Still have candy in your trick-or-treat sack? Once the chocolate bars have been gobbled up, you may still have other favorites to choose from.
Pixy Stix, a fruit-flavored powdered candy in a paper straw, first appeared in the candy store aisles in 1959, but the concept is much older.
During the Great Depression, J. Fish Smith began production of a sweetened drink powder he named Frutola. When sugar was rationed during World War II, he discovered that youngsters were buying the penny-a-package drink mix and eating the powder like it was candy; he added a tiny spoon and changed the name to Fruzola.
Smith’s son Menlo moved production from Salt Lake City, Utah to St. Louis, Mo. in 1952 and changed Fruzola to Lik-M-Aid. Looking for a way to make the same sweet-tart powder more marketable, the powder was packaged in 6-inch paper straws as Pixy Stix.
Available in 5 flavors, the straws were wrapped as an assortment that sold for five cents, flavored as cherry, orange, grape, lemon and lime, with colored swirled stripes denoting the flavor inside.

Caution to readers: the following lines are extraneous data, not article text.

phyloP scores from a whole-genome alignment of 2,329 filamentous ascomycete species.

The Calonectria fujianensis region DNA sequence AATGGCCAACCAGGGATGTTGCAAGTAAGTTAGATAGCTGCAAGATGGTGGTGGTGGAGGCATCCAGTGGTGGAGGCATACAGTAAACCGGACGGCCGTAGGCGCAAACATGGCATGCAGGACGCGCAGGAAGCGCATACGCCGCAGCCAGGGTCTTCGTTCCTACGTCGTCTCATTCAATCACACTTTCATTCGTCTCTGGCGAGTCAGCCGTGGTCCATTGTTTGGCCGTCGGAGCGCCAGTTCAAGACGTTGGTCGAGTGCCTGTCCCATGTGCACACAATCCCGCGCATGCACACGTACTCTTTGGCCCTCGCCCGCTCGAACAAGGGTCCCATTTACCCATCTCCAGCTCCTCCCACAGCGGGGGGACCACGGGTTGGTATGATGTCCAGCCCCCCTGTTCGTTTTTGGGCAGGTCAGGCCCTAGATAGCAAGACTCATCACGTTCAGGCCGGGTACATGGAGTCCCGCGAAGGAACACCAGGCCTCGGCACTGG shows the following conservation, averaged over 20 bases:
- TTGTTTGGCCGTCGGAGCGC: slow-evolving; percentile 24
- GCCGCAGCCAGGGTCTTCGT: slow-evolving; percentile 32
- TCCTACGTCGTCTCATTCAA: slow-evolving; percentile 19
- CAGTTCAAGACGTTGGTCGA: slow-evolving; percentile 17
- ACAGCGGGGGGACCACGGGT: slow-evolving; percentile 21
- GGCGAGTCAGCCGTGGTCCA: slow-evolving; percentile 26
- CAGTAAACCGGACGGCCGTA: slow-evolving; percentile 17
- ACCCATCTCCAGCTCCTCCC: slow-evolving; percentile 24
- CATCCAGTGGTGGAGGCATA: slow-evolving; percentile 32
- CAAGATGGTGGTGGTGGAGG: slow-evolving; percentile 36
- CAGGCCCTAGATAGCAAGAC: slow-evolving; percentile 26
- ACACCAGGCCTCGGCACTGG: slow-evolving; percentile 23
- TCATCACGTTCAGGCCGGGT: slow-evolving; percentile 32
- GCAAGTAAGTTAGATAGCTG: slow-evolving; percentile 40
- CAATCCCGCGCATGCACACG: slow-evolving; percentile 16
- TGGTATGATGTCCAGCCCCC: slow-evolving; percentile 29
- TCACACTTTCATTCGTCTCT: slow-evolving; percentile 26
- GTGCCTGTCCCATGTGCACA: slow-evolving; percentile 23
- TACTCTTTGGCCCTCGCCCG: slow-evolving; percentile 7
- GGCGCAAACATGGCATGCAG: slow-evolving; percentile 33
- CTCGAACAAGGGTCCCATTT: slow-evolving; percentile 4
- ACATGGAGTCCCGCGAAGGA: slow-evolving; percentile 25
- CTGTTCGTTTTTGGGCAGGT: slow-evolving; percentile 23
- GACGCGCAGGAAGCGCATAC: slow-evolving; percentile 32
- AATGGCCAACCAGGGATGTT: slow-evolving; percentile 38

Consisting of a mixture of dextrose, maltodextrose, citric acid, artificial fruit flavors and colors, Menlo Smith looked for other ways to market the same powder. Pressed into a tablet, the powder became Sweetarts and packaged in a large plastic tube, the giant Pixy Stix was born.
Smith’s company changed names several times: from Fruzola, to Sunline, then Sunmark, which produced the first line of Willy Wonka candies in an agreement with the Quaker Company.
Eventually, the company and all its trademarked candies were purchased by Nestle, and all production in St. Louis was shut down in 2006. Nestle produced Pixy Stix as a Wonka candy, but when Ferrara purchased Nestle in 2018, the Wonka branding was dropped from packaging.
Despite the hit of sugar as Pixy Stix powder hits the tongue, seven sticks only contain 60 calories